Gordon Setter

The Gordon Setter, the black avenger of the Highlands, is a substantial bird dog named for a Scottish aristocrat.

Gordon Setter
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Overall Status

Height 23 to 27 inches
Temperament Affectionate, Confident, Bold
Weight 45 to 80 pounds
Life Expectancy 12 to 13 years
Coat Color Black and Tan, Red
Barking Level Medium

Quick Factors

Playfulness
Dog Friendly
Exercise Need
Grooming Needs
Strangers Friendly
Family Affectionate
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Daily Care

Grooming Tips Exercise Tips Feeding Tips Health Tips Trainability

The Gordon has a long, thick coat with feathering on the ears, legs, belly, and tail. Depending on the type of terrain your Gordon is out in every day, you will probably need to brush and comb him one to three days a week to prevent or remove tangles and mats, remove dead hair, and distribute skin oils. In addition to brushing, you’ll need to trim the hair on the bottom of his feet and between his toes.

That’s just the basics. Look here for more details on how to keep your Gordon looking like the stylish setter that he is. If you want to give him a clip for the summer, look here for advice.

The Gordon Setter sheds moderately. The more often you brush him, the less hair you will find on your floor, furniture, and clothing.

Check the ears on a weekly basis for signs of infection, irritation, or wax build up. Cleanse regularly with a veterinarian-approved cleanser and cotton ball. Brush the teeth at least once per week to prevent tartar buildup and fight gum disease. Additionally, nails should be trimmed once per month if the dog does not wear down the toenails naturally.

All setters need a daily long, brisk walk or they will become restless and difficult to manage. While out on the walk make sure the dog heels beside or behind the person holding the lead, never in front, as instinct tells a dog the leader leads the way, and that leader needs to be the human. In addition, they will also enjoy running free in the safety of a fenced yard.

The Gordon Setter is a high energy dog and they are very smart with it. As such they need to be given a ton of mental stimulation and physical exercise on a daily basis to keep them happy and healthy. A minimum of 2 hour's daily exercise is essential for these dogs or boredom might set in which can dog developing some unwanted behavioral issues which include being destructive around the home.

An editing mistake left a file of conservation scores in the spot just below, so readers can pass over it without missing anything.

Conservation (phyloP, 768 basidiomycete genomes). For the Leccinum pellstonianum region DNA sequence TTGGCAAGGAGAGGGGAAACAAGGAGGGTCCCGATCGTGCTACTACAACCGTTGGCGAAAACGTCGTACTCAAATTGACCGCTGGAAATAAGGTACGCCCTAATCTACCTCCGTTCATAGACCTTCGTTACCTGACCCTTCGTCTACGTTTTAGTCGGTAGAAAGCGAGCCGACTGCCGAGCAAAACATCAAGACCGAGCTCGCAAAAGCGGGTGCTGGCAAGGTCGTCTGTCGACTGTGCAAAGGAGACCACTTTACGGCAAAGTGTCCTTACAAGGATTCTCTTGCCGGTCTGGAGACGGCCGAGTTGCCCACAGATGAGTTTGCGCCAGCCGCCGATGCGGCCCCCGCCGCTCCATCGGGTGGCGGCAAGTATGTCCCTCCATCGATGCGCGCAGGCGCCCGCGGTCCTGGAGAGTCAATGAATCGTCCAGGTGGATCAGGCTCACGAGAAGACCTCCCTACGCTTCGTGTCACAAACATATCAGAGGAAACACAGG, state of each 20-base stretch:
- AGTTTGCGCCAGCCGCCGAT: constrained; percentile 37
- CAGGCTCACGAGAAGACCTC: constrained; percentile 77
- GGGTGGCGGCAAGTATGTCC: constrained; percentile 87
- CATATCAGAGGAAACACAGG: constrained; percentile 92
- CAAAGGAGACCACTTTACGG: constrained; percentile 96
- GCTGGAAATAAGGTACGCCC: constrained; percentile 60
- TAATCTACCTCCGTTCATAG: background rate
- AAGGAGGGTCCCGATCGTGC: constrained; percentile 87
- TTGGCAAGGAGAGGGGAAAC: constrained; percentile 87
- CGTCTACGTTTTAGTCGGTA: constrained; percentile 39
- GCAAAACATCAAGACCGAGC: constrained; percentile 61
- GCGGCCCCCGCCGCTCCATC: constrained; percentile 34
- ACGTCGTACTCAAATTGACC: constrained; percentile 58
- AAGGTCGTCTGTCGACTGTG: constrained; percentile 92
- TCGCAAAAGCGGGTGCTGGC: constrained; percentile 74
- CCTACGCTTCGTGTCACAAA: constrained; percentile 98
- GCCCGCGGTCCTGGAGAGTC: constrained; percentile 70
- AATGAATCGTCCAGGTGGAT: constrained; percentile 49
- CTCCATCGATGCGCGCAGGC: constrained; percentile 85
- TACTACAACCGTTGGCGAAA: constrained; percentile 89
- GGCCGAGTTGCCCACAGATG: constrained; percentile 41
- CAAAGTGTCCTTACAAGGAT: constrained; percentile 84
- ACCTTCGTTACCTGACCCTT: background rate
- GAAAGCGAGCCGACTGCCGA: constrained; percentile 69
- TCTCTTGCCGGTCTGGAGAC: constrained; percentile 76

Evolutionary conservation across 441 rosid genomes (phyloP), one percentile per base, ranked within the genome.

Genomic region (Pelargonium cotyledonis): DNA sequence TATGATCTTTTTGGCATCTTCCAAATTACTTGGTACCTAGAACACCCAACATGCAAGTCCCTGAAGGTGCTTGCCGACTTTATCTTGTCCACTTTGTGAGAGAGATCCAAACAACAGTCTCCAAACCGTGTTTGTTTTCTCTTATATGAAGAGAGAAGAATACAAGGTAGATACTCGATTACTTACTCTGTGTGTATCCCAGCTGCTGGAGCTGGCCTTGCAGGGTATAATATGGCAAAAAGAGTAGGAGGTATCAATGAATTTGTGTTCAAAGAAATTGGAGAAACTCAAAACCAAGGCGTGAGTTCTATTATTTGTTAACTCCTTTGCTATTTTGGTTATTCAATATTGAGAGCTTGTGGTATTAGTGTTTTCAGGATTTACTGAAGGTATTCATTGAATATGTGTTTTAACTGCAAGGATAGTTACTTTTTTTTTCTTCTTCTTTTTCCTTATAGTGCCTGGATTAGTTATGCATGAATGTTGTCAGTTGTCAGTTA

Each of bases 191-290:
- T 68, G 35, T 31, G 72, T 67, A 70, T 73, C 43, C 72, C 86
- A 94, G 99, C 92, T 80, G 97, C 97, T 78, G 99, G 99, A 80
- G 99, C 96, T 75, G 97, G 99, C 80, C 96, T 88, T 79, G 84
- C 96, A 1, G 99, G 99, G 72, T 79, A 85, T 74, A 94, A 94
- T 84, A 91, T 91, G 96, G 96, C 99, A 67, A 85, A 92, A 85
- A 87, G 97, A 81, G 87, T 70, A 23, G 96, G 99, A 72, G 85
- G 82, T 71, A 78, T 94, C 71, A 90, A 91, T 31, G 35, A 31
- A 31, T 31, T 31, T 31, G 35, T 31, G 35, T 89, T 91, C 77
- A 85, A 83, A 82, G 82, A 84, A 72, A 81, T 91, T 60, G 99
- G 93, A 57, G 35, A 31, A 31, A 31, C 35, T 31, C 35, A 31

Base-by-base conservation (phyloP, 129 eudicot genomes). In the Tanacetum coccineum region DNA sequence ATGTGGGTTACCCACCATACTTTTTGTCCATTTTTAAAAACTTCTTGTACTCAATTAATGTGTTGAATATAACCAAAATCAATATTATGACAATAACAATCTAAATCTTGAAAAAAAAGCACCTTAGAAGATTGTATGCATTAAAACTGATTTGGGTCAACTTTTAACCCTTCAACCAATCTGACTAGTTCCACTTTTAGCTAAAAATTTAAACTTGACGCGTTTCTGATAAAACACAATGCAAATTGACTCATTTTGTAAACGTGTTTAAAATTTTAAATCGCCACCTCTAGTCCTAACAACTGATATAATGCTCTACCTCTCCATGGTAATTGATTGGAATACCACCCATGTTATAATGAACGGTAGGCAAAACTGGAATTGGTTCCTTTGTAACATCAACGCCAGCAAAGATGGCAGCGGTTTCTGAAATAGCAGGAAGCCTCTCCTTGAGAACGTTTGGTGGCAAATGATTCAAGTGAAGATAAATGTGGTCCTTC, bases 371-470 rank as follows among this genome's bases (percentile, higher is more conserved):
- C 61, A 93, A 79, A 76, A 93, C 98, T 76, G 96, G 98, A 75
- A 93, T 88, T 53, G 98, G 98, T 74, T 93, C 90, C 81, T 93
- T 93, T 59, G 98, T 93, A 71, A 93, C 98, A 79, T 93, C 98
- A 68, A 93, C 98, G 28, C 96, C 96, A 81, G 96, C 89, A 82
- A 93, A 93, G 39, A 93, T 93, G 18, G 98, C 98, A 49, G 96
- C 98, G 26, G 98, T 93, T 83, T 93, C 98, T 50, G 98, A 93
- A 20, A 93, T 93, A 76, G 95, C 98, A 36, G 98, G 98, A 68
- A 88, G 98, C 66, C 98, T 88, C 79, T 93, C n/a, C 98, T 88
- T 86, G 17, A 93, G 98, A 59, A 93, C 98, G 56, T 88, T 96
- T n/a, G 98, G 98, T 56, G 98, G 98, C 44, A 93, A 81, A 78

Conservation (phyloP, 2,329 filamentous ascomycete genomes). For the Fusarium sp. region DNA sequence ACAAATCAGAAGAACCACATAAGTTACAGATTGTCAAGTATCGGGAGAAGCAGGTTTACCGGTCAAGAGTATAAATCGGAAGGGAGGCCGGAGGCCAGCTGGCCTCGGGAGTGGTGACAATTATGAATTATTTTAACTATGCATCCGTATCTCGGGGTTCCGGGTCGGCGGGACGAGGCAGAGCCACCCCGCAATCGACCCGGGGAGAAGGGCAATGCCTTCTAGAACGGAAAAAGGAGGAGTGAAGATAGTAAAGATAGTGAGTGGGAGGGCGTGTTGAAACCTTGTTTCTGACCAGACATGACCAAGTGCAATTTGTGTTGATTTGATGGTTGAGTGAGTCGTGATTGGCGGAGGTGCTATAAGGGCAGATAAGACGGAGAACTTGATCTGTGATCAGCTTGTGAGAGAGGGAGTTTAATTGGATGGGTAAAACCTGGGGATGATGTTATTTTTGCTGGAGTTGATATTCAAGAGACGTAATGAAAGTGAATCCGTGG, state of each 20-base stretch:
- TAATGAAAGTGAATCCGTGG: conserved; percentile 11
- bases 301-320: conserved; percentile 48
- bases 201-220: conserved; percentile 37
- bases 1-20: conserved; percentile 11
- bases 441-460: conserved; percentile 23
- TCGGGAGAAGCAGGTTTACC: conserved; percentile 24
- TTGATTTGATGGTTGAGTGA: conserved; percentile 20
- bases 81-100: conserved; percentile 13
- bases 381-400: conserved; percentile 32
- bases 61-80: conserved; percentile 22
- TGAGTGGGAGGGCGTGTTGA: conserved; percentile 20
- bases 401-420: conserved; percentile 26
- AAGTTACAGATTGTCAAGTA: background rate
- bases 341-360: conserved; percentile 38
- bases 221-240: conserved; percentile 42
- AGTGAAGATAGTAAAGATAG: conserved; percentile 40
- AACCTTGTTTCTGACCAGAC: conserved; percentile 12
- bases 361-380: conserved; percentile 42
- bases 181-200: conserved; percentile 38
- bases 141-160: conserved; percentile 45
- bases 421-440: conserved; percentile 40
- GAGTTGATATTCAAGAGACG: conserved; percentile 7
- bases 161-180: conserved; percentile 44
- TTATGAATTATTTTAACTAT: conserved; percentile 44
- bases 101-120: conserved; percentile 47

A shorter walk in the morning would be fine, but a longer more interesting one in the afternoon is a must. These dogs also like to be able to roam around a back garden as often as possible so they can really let off steam. However, the fencing has to be extremely secure to keep a Gordon Setter in because if they find a weakness in the fence, they will soon escape out and get into all sorts of trouble.

Early socialization is a must, and puppy training classes are recommended. The Rat Terrier has a strong prey drive, and they should never be allowed off lead, as most will not be able to resist the urge to chase when faced with a strange cat or squirrel.

Caution: To preventbloat, never exercise the dog one-half hour before or one-half hour after feeding.

A good, healthy diet with an aim at providing a healthy coat should be provided. Meats, including poultry – remember, this is a bird-seeker – and other cuts like beef and lamb can be provided to provide protein, nutrition, and flavor to many meals.

If you get a puppy from a breeder, they would give you a feeding schedule and it's important to stick to the same routine, feeding the same puppy food to avoid any tummy upsets. You can change a puppy's diet, but this needs to be done very gradually always making sure they don't develop any digestive upsets and if they do, it's best to put them back on their original diet and to discuss things with the vet before attempting to change it again.